The Kuwait high school is located walking distance away from the Sana'a city Centre in Yemen's Capital not far from the country's main museums and libraries.
Yet despite this seemingly advantageous position, the school has faced regular electricity and water cuts and had been damaged by vandalism after the mass protests against Yemeni President Ali Abdullah Saleh's regime erupted.
The students of the school have also been personally affected by the crisis. Most of the graduates struggled with their university entrance exams, which started on June 25th. Analysts say the condition of the town's educational facilities, many of which were damaged in the protests, was partly to blame.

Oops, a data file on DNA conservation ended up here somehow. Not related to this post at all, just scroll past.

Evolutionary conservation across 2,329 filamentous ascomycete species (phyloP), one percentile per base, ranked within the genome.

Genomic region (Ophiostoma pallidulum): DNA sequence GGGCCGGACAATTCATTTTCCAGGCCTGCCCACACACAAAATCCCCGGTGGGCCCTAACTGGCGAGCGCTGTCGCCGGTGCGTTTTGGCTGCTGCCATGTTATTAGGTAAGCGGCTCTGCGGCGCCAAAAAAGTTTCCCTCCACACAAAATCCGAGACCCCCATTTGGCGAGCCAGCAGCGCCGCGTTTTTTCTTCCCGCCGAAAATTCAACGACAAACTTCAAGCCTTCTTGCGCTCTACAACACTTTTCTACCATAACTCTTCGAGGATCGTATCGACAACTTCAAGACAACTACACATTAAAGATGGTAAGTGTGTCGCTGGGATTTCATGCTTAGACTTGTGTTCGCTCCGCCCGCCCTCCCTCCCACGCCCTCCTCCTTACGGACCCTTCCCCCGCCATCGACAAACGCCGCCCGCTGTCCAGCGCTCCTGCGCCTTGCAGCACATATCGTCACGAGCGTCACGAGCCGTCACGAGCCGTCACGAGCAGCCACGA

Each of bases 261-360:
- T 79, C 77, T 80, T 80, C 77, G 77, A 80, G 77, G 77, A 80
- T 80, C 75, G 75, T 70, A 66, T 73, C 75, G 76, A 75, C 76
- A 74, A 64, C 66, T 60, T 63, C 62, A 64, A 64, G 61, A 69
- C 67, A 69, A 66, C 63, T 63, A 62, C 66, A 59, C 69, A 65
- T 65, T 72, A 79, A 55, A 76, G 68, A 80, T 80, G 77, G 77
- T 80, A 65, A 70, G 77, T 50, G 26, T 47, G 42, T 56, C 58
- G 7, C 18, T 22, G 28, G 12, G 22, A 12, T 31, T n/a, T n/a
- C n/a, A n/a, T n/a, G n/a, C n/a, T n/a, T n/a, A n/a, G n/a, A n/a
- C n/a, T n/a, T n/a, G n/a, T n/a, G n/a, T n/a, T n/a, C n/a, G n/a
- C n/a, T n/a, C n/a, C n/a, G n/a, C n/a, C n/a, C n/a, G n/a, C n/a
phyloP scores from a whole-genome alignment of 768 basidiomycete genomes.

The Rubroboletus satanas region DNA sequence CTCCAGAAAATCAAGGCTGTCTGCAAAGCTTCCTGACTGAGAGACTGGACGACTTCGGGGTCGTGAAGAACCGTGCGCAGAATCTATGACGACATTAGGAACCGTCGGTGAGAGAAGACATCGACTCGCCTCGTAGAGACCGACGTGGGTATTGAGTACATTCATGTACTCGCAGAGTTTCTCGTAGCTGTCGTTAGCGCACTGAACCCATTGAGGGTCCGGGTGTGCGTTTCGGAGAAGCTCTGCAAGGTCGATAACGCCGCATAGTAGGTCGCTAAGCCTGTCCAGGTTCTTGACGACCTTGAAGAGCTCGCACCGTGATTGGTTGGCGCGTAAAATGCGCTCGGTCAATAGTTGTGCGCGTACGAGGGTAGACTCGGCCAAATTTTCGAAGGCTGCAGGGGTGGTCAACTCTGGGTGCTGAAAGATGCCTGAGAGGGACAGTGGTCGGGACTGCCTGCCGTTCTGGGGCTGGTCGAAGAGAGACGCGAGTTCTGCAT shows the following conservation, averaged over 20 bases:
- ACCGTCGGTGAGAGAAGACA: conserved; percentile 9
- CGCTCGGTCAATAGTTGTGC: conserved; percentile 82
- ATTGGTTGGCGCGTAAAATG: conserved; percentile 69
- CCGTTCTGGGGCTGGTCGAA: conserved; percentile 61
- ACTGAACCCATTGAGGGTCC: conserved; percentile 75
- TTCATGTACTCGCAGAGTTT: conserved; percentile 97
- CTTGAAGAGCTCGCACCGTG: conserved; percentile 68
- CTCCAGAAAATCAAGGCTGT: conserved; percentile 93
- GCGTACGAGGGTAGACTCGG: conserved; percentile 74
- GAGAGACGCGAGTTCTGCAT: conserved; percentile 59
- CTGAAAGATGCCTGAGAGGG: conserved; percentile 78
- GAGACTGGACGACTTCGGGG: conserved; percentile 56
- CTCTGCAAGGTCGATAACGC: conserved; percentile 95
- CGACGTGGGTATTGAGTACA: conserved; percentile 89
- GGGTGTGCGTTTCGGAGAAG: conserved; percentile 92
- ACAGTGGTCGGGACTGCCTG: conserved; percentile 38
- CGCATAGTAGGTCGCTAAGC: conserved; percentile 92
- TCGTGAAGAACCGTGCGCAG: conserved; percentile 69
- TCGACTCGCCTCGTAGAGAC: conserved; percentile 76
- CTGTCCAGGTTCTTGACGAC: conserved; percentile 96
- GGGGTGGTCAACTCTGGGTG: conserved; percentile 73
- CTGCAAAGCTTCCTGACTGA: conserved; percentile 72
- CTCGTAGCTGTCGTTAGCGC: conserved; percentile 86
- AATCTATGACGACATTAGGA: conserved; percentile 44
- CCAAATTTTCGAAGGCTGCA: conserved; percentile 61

However, despite all this, Mr. Akhmat, the headmaster of Kuwait school, said he was encouraged by the number of students taking the exams.
"The attendance rate was about 98% in Kuwait high school; 675 students took the exam in school on time, and only 23 were absent."
There are currently more than 500,000 students taking part in the high school and university entrance exams in Yemen, where life goes on despite the turmoil.
Mr. Akhmat, the headmaster of Kuwait school